What is pawpaw and why should you be eating it?
Have you heard of pawpaw? We're not talking about your grandpa! The pawpaw is a lesser-known fruit that is full of antioxidants. Learn where to find it and why it's good for you.
You have pawpaw in your fruit bowl, right? Probably not -- because it's not sold in commercial grocery stores. In fact, many people hadn't even heard of it until NPR ran a story on the pawpaw, which just so happens to be in season right now.
Apparently, the pawpaw is a "mango-like fruit" that isn't sold in stores. Alison Aubrey, who wrote the story, traveled with some friends along the Potomac River near Washington, D.C., to find the pawpaw. She describes it as "sort of mango-meets-the-banana ... with a little hint of melon."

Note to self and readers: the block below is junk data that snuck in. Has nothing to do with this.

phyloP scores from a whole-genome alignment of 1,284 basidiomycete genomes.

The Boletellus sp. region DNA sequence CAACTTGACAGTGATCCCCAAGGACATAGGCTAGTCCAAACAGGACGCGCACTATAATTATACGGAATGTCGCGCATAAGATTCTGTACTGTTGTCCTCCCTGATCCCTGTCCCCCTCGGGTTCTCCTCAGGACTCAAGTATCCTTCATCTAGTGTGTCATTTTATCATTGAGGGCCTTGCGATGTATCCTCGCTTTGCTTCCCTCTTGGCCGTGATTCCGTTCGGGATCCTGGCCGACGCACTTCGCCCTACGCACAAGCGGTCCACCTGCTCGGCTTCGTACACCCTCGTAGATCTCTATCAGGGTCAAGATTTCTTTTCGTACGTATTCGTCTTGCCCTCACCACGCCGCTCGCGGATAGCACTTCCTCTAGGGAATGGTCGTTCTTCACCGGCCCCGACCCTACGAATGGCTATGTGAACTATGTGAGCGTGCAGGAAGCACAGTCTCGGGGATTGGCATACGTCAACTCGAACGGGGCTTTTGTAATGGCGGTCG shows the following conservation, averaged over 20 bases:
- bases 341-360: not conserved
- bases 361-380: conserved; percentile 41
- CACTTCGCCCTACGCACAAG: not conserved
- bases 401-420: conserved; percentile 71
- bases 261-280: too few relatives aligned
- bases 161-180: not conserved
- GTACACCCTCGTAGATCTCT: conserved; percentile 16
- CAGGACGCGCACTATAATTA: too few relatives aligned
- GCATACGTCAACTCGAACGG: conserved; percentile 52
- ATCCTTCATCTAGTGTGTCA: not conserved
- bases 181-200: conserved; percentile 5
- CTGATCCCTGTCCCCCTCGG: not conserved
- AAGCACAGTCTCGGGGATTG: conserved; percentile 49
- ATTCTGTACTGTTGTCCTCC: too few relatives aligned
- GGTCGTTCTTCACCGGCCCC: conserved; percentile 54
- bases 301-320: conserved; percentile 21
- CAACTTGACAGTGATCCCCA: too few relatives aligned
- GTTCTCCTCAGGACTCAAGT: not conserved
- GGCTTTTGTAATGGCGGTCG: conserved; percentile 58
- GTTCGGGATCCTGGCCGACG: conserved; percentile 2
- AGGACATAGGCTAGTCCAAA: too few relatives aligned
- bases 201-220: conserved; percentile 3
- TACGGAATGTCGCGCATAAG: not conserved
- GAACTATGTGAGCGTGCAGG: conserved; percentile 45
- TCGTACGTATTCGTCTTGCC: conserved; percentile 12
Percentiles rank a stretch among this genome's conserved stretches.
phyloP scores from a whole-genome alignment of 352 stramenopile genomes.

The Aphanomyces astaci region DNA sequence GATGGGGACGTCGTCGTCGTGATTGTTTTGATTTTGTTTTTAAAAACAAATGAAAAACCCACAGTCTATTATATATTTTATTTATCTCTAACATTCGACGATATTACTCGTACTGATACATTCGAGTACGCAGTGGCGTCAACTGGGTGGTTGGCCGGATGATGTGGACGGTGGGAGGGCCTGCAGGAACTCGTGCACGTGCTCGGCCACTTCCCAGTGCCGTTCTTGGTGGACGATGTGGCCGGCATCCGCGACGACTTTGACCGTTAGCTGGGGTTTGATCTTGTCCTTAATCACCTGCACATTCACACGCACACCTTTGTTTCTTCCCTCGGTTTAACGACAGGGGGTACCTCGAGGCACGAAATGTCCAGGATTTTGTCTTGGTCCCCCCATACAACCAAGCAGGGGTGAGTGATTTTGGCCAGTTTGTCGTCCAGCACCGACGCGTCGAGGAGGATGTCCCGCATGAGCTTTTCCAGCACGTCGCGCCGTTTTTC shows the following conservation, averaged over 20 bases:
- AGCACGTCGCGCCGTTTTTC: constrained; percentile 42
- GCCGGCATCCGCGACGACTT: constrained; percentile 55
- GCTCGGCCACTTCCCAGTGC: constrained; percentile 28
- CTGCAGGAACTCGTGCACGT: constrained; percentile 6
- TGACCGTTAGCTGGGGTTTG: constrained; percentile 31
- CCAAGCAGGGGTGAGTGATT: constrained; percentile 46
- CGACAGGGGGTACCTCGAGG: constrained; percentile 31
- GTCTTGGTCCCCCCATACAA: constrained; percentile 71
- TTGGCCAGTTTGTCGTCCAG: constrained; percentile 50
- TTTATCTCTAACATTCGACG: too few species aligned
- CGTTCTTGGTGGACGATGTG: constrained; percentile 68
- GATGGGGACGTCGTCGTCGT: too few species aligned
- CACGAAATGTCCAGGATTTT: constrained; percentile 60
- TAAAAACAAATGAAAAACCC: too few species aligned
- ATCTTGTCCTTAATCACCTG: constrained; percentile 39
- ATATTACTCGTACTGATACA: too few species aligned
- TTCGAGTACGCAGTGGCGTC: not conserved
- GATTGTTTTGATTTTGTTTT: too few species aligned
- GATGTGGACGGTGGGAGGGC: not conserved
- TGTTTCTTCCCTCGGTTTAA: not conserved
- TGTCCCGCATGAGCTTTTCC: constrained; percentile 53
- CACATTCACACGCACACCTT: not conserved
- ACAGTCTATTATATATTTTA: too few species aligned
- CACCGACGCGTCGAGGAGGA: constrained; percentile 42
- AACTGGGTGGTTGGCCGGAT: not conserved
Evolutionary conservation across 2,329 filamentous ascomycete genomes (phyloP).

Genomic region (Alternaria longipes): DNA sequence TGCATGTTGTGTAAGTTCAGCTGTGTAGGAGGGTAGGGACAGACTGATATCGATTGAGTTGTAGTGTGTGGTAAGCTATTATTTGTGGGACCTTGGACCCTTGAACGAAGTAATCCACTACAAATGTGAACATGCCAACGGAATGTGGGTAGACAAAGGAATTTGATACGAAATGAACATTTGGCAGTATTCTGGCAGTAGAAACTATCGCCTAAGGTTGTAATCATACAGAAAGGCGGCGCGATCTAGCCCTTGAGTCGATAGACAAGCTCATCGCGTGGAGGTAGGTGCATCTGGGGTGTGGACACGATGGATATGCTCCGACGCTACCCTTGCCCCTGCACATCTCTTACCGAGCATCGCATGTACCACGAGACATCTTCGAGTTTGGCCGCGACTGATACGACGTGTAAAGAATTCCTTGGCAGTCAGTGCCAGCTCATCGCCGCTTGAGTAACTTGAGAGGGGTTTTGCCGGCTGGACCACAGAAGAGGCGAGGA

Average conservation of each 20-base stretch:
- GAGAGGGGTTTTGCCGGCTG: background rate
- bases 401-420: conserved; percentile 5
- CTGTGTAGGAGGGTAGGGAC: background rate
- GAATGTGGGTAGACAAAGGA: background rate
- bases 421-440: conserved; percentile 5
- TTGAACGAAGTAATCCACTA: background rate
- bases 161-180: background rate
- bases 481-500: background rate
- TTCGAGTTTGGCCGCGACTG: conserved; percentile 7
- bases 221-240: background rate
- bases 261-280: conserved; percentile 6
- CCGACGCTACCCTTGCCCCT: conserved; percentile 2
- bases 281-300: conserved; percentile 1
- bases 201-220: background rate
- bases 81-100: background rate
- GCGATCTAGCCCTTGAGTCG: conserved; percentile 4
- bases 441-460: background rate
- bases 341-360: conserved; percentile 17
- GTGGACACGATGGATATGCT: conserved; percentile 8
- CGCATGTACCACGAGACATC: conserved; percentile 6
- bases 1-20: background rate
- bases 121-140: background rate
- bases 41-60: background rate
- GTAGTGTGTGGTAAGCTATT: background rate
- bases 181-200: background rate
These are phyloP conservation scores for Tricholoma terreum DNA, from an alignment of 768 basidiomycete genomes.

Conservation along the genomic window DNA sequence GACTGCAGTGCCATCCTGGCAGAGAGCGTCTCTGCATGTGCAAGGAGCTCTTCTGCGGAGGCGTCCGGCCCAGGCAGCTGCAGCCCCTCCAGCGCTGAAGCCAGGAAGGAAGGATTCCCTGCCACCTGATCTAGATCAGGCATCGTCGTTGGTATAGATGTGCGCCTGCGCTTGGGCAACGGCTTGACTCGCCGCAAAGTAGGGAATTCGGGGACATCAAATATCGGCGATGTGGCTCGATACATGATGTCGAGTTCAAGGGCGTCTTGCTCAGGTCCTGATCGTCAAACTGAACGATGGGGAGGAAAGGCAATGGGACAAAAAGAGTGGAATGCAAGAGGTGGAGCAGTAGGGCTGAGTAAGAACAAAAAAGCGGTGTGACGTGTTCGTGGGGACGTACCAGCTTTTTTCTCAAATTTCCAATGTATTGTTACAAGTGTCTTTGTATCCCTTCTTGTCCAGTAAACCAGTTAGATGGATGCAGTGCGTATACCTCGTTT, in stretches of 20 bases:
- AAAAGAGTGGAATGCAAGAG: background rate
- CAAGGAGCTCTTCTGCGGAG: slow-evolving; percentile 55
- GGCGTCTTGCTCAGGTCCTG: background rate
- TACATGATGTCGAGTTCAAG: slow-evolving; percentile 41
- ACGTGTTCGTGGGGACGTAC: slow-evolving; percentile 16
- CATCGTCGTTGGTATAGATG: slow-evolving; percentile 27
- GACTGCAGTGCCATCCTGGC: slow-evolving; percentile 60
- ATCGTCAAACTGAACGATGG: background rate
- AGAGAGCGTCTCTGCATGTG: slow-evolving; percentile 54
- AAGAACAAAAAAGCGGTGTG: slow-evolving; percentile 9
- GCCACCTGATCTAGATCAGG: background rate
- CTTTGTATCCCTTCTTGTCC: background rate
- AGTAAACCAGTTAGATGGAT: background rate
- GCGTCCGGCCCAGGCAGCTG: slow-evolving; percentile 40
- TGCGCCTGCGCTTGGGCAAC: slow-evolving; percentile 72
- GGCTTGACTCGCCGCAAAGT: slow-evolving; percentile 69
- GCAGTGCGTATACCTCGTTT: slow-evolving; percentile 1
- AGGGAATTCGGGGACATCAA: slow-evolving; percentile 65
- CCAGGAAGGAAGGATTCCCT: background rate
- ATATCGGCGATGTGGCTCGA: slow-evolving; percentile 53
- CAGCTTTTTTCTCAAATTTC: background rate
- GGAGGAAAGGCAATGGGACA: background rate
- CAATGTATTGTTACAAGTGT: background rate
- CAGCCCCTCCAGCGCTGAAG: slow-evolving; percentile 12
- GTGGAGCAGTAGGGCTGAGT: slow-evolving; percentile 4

The pawpaw has a history that dates back to the 1500s, when Spanish explorer Hernando de Soto discovered Native Americans eating pawpaws in the Mississippi Valley. Thomas Jefferson had pawpaws at Monticello and Lewis and Clark ate pawpaws when they were short on food.
The pawpaw was commercialized very recently, but it is only available at select farmers markets. Only a few orchards grow the pawpaw -- at least for now.
Why is it so great? Kentucky State University has a pawpaw research program. The website explains that the pawpaw has a tropical fruit flavor -- a mixture of banana, mango and pineapple. It's nutritious and high in antioxidants, which is a good reason to eat it and tastes great blended in fruit drinks, yogurt, ice cream and more.
The pawpaw sounds good to us -- a tropical fruit with health benefits! Maybe one day the pawpaw will make its way to the grocery store.